New study links anemia in early pregnancy to higher autism risk in children

Women who suffer from anemia earlier in pregnancy may give birth to children who have a higher risk of ADHD and autism.

New European research has found that women who suffer from anemia in early pregnancy, a condition which is usually more common in late pregnancy, may give birth to children who have a higher risk of autism and attention deficit hyperactivity disorder (ADHD).

Carried out by researchers at the Karolinska Institutet, Sweden, the new study looked at 532,232 Swedish children and their 299,768 mothers to look at what effect the timing of an anemia diagnosis during pregnancy had on the fetus's neurodevelopment. In particular, the researchers wanted to investigate if there was an association between an earlier diagnosis of anemia and a higher risk of intellectual disability (ID), autism, and ADHD in children.

The findings, published in the journal JAMA Psychiatry, showed that children born to mothers who had anemia diagnosed at the 30th week of pregnancy or before had a higher risk of developing autism, ADHD, and intellectual disability, compared to children born to mothers diagnosed with anemia later in pregnancy and mothers who were not diagnosed at all. 

More specifically, of the children born to mothers who suffered from anemia at week 30 or earlier, 4.9 percent were diagnosed with autism, compared to 3.5 percent of children born to healthy mothers. In addition, 9.3 percent were diagnosed with ADHD, and 3.1 percent were diagnosed with intellectual disability, compared to 7.1 percent and 1.3 percent, respectively, of children born to non-anemic mothers.

After taking into account potentially influencing factors such as the mother's age and income level, the researchers concluded that children born to mothers with early anemia had a 44 percent higher chance of autism compared to children with non-anemic mothers. The risk of ADHD was 37 percent higher and the risk of intellectual disability was 120 percent higher.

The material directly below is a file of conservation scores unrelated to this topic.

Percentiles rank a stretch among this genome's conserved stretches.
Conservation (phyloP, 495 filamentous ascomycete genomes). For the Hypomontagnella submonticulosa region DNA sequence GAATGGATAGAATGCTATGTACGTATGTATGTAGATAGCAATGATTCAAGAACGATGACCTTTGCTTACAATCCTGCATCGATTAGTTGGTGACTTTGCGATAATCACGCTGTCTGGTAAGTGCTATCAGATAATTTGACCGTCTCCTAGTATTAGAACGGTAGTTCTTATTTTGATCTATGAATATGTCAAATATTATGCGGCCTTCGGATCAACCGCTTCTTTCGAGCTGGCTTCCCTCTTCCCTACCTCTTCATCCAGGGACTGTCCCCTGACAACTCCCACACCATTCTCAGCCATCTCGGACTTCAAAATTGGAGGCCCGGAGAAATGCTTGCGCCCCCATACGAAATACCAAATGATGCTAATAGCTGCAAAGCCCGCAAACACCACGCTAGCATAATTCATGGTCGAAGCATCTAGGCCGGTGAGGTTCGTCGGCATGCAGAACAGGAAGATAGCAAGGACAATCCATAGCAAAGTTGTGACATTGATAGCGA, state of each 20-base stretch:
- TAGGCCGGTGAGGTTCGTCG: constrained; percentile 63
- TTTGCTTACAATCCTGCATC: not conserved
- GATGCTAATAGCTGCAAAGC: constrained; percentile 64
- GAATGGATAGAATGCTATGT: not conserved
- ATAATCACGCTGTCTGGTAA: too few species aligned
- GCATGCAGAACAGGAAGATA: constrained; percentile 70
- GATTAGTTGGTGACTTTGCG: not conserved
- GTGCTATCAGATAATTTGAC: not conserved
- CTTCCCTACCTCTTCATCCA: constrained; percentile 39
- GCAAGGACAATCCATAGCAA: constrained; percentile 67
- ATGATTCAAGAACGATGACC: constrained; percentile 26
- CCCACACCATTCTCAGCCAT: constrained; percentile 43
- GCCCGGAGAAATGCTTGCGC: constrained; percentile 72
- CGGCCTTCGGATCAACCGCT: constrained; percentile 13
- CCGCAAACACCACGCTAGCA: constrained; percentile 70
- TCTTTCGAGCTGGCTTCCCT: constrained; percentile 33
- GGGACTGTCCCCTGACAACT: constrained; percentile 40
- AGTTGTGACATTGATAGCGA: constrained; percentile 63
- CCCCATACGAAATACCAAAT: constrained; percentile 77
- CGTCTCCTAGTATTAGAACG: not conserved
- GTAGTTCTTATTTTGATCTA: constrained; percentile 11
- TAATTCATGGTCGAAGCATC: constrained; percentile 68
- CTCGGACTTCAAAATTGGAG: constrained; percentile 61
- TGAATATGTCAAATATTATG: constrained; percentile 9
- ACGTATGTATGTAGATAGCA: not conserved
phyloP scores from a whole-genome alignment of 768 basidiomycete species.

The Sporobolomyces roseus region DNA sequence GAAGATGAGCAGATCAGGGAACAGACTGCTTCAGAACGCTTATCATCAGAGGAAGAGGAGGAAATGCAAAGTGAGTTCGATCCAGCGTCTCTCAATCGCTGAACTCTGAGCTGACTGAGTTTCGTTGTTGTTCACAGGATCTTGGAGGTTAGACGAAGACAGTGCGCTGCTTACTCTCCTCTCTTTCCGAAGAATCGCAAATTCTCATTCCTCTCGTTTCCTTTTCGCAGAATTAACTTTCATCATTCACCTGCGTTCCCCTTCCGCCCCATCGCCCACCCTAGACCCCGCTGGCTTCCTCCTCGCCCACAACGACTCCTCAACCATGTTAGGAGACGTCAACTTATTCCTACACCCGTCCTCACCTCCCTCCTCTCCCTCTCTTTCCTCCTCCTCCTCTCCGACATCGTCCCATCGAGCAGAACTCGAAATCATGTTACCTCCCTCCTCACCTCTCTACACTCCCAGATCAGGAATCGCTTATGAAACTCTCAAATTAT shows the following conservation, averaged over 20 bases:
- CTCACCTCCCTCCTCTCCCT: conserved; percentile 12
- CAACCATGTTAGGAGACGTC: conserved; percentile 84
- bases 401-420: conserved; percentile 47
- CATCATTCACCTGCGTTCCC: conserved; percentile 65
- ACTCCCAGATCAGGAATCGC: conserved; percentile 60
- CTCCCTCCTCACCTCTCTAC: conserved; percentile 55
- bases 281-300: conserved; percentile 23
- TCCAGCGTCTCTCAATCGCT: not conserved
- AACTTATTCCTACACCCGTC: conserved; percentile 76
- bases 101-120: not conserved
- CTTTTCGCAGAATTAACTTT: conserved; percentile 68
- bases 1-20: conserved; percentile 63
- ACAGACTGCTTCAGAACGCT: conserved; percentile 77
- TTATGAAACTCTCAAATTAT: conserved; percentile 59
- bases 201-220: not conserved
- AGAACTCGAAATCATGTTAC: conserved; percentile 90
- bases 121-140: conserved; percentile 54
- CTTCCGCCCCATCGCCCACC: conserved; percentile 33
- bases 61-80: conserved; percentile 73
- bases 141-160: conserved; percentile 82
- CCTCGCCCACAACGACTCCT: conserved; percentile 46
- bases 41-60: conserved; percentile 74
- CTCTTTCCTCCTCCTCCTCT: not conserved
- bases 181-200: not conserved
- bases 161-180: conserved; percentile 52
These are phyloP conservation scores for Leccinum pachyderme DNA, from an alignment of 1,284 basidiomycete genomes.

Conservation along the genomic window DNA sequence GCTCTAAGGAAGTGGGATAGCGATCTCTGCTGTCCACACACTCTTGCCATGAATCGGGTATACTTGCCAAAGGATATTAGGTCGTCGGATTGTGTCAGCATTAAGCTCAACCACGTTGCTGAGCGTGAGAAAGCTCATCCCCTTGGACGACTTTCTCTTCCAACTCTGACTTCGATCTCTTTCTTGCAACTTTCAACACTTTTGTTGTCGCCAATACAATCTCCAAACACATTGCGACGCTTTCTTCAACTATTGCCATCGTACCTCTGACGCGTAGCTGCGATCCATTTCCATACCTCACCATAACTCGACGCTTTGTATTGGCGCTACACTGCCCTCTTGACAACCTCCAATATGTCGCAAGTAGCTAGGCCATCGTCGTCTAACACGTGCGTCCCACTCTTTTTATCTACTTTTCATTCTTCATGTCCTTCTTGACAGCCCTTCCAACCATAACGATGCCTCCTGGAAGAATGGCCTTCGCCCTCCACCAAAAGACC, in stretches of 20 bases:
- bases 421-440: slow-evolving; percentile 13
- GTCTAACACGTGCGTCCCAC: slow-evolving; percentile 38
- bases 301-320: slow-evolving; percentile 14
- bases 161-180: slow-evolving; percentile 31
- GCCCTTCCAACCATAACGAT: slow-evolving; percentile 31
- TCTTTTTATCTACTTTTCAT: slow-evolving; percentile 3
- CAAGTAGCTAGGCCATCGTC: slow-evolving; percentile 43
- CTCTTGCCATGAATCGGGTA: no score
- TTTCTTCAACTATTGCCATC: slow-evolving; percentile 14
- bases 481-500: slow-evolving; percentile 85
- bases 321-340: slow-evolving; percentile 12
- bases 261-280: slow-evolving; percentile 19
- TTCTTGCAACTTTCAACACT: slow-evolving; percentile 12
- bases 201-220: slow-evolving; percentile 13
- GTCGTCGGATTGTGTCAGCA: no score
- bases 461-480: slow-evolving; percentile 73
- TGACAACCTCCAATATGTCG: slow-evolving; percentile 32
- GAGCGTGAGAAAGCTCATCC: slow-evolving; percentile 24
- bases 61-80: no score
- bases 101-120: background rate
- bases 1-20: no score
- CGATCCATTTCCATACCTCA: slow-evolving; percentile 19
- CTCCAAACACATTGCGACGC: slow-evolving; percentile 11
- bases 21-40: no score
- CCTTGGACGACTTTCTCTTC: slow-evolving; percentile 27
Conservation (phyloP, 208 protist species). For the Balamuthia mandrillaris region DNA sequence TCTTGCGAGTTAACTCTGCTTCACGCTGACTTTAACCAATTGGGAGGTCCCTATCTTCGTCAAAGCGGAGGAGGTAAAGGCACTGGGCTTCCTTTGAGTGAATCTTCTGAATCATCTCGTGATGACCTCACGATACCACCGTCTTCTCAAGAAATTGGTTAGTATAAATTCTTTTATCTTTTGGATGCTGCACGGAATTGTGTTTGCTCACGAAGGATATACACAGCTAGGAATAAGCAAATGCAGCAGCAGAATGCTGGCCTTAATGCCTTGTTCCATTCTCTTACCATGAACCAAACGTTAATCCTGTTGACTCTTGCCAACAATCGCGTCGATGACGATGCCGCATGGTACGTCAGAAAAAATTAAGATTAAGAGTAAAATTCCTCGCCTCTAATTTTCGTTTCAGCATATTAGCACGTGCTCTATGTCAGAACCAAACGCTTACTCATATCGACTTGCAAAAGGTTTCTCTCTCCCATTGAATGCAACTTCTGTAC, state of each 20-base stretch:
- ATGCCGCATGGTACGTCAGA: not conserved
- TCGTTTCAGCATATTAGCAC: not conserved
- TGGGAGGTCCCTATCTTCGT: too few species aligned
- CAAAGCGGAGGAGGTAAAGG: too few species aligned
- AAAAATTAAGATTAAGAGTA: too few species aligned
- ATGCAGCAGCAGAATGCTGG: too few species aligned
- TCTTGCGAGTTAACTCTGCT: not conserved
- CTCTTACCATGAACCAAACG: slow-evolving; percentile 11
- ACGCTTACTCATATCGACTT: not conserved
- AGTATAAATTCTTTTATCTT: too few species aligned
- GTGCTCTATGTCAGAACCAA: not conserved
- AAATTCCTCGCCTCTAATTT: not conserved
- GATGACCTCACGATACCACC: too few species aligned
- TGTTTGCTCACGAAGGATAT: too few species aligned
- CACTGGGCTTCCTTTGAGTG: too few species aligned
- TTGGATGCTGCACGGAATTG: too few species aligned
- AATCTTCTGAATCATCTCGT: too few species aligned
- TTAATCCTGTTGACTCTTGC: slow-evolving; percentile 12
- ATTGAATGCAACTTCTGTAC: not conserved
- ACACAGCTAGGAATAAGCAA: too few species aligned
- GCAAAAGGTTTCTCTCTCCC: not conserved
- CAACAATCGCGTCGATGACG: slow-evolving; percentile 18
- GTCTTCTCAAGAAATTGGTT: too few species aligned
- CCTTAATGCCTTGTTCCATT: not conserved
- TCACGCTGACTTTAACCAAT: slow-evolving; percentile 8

However, the same associations were not found between these health conditions and anemia diagnosed toward the end of pregnancy, which the researchers say highlights the importance of early screening to determine a woman's iron status and if she needs to adjust her iron intake.

The researchers noted that around 15 to 20 percent of pregnant women worldwide suffer from iron deficiency anemia, which is when the blood's ability to carry oxygen is reduced, often due to a lack of iron. However, the large majority of anemia diagnoses are made toward the end of pregnancy, as the rapidly growing fetus takes up a lot of iron from the mother.

In this study, less than 1 percent of all mothers were diagnosed with early anemia.

"A diagnosis of anemia earlier in pregnancy might represent a more severe and long-lasting nutrition deficiency for the fetus," says Renee Gardner, the study's lead researcher. "Different parts of the brain and nervous system develop at different times during pregnancy, so an earlier exposure to anemia might affect the brain differently compared to a later exposure."

The National Institute of Health in the US recommends 18 mg of iron per day for adult women and 27 mg per day during pregnancy. However, as excessive iron intake can be toxic, pregnant women should discuss their iron intake with their midwife or doctor.